A-MUST-READ FOR YOUR ONLINE SAFETY
Hey guys. Some time ago, I used to be stubbornly ignorant of ‘2-factor authentication’.
One reason was that it had an unnecessarily long word, and the other reason was that I figured it would add an inconvenient extra step to my login process. Well, I later learnt that my stubbornness was unfounded.
2-factor authentication on Facebook means that for every log in an attempt made on your account, you’ll receive an SMS and/or email asking you to confirm that login attempt.
This means that hackers cannot take control of your online accounts anymore by just using just a password. So, if like me you’ve been dodging 2-factor authentication, I can tell you from experience that it doesn’t bite. Please turn it on for your own safety. Inconvenience yourself just a little bit in exchange for your peace of mind.
In summary, here are a few Facebook account security tips:
1. Do not click on any link sent by a person you don’t know. Even if you know them sef, look the link well-well. You might become a victim of phishing attacks (look this up). As a matter of fact, this is how 90% of hacks are done. You’d click the link and then it opens a page that looks like the normal Facebook login page. You enter your details and then your details are sent to the hacker.
2. Set up 2-factor authentication on your Facebook Account (and Gmail too).
3. On Facebook, you can select a few friends who can help you recover your account in case of any eventuality. This can come in handy.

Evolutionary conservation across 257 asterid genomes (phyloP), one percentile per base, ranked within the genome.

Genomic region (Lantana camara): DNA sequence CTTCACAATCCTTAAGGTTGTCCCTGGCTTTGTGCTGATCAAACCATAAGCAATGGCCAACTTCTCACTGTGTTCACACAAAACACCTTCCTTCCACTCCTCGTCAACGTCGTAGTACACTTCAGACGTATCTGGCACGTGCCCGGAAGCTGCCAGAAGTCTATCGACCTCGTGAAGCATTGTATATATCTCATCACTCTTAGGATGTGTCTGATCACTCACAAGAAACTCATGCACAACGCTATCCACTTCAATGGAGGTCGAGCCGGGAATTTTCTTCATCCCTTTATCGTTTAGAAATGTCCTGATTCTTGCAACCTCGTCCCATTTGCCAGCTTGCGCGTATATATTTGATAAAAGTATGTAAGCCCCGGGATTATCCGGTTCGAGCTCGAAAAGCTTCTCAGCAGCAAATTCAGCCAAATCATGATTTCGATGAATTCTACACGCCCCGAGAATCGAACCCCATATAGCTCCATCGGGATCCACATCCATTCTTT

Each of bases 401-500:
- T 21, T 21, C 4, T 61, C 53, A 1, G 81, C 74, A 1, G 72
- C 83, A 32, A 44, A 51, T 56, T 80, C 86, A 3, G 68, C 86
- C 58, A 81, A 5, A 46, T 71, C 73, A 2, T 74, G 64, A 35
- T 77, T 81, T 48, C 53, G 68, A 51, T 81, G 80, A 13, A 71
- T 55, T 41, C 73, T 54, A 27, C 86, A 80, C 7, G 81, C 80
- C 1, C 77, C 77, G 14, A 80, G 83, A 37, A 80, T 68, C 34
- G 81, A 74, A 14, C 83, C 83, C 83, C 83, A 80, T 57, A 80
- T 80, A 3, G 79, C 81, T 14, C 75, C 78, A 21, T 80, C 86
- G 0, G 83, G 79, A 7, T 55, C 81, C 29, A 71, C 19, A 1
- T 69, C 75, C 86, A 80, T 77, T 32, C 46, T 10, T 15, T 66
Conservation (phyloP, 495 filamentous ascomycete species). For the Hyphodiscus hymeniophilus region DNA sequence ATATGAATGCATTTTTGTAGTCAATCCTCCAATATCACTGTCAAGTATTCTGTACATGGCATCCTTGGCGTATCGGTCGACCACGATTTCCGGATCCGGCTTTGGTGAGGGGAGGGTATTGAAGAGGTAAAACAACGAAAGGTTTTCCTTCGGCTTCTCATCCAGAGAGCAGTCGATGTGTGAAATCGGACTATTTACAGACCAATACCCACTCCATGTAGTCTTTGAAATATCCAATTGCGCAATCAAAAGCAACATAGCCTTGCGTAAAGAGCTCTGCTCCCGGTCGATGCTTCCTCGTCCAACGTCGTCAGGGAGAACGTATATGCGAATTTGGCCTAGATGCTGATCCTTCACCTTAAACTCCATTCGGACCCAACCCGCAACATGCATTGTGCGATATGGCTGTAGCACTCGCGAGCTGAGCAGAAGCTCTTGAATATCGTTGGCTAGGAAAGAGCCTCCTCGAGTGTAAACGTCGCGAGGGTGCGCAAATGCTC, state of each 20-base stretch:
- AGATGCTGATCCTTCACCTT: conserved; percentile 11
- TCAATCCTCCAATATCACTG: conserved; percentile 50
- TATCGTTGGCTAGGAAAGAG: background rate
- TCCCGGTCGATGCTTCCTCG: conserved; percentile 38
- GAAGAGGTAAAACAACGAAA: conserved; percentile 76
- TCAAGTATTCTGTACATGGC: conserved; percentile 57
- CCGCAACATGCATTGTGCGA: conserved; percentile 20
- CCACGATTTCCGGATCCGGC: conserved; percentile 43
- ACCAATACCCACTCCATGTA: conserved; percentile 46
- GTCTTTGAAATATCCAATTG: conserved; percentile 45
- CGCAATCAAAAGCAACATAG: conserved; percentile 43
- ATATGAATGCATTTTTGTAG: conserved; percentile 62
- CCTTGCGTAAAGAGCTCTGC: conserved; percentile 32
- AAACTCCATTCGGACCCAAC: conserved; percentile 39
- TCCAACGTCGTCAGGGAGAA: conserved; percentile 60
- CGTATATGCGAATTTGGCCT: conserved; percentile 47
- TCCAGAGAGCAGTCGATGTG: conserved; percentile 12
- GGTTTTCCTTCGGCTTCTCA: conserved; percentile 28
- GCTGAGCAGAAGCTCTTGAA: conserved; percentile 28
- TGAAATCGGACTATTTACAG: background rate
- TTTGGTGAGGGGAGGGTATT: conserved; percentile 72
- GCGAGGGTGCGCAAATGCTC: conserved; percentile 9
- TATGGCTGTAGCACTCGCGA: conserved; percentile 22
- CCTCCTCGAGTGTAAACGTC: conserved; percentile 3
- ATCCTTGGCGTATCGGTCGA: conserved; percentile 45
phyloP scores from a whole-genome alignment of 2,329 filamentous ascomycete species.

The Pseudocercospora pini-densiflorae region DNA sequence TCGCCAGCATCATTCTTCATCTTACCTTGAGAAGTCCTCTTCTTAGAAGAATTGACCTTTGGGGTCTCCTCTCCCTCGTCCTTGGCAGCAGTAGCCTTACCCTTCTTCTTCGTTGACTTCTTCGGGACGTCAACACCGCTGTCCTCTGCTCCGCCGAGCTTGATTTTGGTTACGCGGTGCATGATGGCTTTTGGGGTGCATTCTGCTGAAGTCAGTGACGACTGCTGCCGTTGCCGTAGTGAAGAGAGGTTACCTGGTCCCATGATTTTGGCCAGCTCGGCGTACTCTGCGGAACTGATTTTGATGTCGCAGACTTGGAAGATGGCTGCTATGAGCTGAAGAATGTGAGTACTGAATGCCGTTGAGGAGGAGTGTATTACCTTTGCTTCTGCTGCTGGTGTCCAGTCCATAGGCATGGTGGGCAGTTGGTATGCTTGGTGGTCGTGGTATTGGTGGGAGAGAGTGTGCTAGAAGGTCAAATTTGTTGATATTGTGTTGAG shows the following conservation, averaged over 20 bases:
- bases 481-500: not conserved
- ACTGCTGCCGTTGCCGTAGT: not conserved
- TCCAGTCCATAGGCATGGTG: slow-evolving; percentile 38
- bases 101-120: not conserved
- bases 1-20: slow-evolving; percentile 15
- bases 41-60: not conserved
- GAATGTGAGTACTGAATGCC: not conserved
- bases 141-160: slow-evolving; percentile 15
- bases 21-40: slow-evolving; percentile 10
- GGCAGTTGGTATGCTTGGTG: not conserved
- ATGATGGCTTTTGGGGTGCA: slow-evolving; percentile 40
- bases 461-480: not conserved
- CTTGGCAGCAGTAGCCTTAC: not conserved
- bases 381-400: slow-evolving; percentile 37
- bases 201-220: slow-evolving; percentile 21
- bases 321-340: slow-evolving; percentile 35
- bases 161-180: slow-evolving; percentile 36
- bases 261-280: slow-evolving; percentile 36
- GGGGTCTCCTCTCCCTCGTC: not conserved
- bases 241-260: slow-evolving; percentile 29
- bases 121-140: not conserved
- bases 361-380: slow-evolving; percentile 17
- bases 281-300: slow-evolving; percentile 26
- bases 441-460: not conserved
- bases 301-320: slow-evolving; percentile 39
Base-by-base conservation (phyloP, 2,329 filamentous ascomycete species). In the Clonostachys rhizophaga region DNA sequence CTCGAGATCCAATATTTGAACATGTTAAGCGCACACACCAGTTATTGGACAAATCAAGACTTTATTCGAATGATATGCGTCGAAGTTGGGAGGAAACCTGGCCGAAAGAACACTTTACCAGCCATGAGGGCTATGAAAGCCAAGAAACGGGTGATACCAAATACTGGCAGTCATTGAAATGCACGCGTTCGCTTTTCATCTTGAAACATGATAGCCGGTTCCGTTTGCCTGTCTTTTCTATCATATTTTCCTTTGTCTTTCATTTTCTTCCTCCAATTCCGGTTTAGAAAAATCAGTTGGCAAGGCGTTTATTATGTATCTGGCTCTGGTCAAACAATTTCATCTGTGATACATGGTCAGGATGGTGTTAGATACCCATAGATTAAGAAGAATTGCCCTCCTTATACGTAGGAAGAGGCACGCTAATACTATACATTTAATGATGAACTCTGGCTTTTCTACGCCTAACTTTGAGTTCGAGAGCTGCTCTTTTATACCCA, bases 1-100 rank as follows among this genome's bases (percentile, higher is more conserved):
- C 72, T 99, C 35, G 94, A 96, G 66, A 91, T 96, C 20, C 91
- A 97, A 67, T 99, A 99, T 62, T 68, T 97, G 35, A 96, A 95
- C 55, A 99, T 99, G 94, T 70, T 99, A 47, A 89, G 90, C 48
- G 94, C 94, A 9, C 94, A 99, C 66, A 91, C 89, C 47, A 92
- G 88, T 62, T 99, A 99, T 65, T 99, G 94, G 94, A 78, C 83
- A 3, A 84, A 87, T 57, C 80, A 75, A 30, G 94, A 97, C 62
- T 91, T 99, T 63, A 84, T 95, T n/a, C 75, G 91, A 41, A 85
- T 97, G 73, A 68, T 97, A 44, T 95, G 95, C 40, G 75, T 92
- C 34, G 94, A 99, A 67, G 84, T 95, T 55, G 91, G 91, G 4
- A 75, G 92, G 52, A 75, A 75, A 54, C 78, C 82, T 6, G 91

4. In your security settings, you can see the locations and devices you’re signed in on. Review these periodically.
5. Stop patronizing cybercafes. There is a software called ‘keyloggers’ which are sometimes deliberately installed on the computers, not necessarily by management, but by idiots waiting to use the computer after you so they can steal your login details and even credit card info. This also applies to those of you who are so trusting as to sign in to your accounts on someone else’s personal computer. You cannot simply go and visit a friend and ask to use their computer. Buy your own. There’s another layer to this even. Someone who has regular access to your computer can install a keylogger on your computer and come back later to harvest your data with your permission of course.
6. Be careful of all these unnecessary Facebook Quizzes. All those ‘take this test to know how many children you will bear’, you know them.